I was two years late to the PlayStation 4 party. It’s always hard for me to justify buying a new console, especially one that’s marketed to more “hard-core” gamers. Luckily I’ve found plenty of gems to play with my lovely matte parallelogram.


While I’m finally down with the PS4 crowd, I’ve never touched a PlayStation Vita outside of a few store displays in Japan. They seem like solid handhelds, and I’m sure they’re great for JRPG fans, but there were only ever a handful of titles that looked even remotely interesting to me. As a die-hard Nintendo fan I’m no stranger to the world of exclusive titles, though The Big N is pretty much the king of first party essentials.

Mario, Zelda, Pokemon, Pikmin and more - a solid seven of my all-time top ten games are Nintendo exclusives. There’s plenty of creative charm found all over the gaming universe, but Nintendo (usually) finds a way to build the kind of worlds and adventures that pull me in. Nothing I’ve played on other systems has ever hit the highs I always seem to find in Nintendo’s best offerings. It’s a personal taste. A very simple and cheery taste.


Turns out the Vita was also housing some of this exclusive magic.

I never would have known this, had it not been for the higher-ups at Sony deciding to port two of the Vita’s best titles over to the PS4 this past year. I’m glad they did. When I made the jump to PS4 I already had a list of games that I wanted to pick-up on day one. The first on that list was Tearaway: Unfolded.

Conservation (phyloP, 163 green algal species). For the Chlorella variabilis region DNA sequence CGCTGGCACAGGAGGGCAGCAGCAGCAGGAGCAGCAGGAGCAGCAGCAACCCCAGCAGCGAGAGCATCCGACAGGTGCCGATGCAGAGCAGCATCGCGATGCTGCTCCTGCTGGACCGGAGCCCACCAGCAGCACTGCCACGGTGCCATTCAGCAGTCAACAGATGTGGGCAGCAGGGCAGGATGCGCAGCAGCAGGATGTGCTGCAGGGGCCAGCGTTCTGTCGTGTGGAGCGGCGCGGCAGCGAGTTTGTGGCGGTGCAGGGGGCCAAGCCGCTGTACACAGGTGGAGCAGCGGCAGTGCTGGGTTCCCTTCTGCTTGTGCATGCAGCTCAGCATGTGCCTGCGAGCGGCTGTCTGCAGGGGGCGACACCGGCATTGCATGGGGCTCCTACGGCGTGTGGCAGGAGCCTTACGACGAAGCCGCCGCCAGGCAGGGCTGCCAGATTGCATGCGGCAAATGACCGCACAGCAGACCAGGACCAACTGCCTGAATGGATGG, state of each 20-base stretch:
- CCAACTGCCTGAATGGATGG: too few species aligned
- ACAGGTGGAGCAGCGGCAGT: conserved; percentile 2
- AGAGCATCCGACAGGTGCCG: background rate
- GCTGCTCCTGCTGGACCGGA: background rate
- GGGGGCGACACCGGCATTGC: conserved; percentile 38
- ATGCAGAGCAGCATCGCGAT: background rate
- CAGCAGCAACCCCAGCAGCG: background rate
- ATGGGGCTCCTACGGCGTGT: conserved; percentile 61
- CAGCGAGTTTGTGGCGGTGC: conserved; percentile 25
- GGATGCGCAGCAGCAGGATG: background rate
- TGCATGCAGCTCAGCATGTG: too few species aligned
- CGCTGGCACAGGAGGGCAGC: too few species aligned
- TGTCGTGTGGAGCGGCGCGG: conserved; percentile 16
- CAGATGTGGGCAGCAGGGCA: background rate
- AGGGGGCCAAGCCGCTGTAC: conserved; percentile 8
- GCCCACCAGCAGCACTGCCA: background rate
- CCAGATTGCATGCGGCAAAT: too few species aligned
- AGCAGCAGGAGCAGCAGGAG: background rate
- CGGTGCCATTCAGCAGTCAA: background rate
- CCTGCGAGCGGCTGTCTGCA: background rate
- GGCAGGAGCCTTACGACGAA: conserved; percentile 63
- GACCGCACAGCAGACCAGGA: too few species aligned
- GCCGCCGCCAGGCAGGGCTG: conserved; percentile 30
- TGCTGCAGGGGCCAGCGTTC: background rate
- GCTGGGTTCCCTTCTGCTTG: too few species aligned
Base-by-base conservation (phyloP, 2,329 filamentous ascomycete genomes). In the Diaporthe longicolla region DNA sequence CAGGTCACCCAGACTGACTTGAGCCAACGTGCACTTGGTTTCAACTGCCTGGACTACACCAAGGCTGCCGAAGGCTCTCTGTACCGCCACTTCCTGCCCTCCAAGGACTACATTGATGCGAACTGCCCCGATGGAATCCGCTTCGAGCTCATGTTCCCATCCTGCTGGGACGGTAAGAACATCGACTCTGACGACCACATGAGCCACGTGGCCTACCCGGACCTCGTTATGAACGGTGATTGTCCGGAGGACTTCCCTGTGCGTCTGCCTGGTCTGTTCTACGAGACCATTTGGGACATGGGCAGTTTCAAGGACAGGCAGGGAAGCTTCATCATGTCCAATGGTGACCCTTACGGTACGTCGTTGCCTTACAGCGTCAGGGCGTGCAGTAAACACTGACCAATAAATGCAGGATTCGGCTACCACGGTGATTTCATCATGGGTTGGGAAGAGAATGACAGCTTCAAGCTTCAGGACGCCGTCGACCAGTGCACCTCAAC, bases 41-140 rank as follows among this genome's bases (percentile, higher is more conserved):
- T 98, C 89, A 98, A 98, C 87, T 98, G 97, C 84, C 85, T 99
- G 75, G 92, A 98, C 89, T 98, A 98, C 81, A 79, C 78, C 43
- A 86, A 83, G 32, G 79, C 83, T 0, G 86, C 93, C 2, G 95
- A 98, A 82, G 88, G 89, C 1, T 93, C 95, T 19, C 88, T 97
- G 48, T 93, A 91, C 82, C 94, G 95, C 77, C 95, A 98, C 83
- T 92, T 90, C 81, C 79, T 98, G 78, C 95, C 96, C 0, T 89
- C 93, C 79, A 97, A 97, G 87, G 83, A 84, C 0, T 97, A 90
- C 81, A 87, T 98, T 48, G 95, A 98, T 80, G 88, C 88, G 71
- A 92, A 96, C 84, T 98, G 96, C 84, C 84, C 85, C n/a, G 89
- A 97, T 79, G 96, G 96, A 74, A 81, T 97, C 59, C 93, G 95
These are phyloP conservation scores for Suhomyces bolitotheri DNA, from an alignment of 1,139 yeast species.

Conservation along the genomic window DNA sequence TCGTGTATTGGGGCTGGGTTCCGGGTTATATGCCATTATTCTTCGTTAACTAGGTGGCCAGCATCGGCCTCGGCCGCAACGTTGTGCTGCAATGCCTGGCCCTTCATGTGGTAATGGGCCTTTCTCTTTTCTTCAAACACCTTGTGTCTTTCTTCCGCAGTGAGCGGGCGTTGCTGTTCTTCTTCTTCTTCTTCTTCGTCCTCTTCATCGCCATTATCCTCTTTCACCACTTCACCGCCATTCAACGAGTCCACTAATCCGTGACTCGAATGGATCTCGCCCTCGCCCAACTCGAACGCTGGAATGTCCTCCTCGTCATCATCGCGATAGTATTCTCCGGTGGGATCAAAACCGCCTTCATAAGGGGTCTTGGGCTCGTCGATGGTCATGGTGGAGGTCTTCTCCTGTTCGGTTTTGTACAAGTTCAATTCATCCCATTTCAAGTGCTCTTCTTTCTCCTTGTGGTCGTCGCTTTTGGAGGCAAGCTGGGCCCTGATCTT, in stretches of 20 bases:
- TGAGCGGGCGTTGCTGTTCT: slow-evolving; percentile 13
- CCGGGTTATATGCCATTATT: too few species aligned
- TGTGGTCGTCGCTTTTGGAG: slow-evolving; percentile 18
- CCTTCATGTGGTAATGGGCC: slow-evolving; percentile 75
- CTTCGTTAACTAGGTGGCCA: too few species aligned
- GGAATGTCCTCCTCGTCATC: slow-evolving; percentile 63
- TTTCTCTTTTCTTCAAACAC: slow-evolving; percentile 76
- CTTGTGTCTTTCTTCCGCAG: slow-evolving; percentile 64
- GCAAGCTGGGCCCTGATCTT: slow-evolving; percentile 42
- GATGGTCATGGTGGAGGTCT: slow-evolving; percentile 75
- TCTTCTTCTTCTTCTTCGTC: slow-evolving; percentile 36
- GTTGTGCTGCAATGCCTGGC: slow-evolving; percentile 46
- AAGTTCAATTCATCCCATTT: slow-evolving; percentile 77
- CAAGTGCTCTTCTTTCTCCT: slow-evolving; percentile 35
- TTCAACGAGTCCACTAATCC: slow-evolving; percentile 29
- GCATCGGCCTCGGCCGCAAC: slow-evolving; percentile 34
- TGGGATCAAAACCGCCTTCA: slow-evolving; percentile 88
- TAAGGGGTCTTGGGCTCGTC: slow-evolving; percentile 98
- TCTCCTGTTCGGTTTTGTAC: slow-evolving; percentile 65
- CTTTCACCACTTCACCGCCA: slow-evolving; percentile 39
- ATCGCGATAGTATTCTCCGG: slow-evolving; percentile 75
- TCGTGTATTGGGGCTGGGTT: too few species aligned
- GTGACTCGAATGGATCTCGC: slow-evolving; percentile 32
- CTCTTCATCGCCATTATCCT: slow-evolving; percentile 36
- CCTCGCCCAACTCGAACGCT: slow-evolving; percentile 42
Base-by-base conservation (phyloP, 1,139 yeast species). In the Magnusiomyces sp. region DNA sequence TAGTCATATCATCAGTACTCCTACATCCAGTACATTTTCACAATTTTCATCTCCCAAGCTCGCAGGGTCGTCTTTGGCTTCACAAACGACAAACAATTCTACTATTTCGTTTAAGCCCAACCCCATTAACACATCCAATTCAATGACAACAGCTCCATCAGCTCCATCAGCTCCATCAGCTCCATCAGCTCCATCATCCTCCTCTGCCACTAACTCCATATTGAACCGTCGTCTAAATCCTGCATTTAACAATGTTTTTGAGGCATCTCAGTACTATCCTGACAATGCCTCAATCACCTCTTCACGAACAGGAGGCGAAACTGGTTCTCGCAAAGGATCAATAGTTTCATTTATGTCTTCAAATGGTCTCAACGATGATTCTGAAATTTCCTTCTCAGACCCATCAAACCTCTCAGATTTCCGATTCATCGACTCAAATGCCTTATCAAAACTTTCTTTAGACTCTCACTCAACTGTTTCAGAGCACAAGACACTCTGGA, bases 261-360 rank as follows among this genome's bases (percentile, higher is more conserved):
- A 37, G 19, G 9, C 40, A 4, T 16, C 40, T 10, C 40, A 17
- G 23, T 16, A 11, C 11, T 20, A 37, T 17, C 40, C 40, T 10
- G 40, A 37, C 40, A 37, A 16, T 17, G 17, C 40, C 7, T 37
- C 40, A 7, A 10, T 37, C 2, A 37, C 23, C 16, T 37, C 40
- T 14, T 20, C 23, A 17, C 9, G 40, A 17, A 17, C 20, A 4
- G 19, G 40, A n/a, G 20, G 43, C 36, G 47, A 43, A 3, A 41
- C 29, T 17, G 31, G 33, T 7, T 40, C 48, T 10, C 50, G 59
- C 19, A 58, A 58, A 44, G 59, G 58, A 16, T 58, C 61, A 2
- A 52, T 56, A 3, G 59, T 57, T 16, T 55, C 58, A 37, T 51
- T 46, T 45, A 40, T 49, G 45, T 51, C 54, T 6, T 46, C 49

Unfolded is a 3D platformer from Media Molecule, the developers known for creating the LittleBigPlanet series for the PlayStation 3. Players guide a customizable character through a world made of origami enemies and backdrops, crafting new aspects as they move the games story forward. It’s a game I thought I would like, but I never intended to become so enamored with it.


The personal touches and strange world interaction are really what sets Unfolded apart from most other games. The character you control and the games narrators are both aware of your presence as an all powerful being. In fact, the games baddies are essentially attempting to break out of the paper world and into ours. It’s a surreal bit of humor that really sells you on your role as a guardian of the crafty world inside your television.

Image via geekbomb.net

When it comes to creative controls and subtle player contribution, Unfolded can’t be beat. With a simple swipe players can make the wind blow or chuck an acorn at an enraged enemy using the often underutilized PS4 touch pad. Players are also prompted through out the game to draw simple designs for basic elements such as snow flakes or crowns. It may seem like a minuscule addition, but when a blizzard sets in and you notice it’s made of snowflakes you designed or the squirrel king dons your crown, it’s hard not to smile. In fact I don’t think I’ve ever played a game that made me smile as much as Unfolded.



It’s not a very difficult game, but it’s certainly the most creative title I’ve ever had the chance to play. The original Tearaway was apparently even more interactive, taking advantage of the Vita’s touch screen and camera to add even more personal flair to the game’s handmade universe. Maybe I’ll get to play it someday.

Anyone have a Vita I can borrow?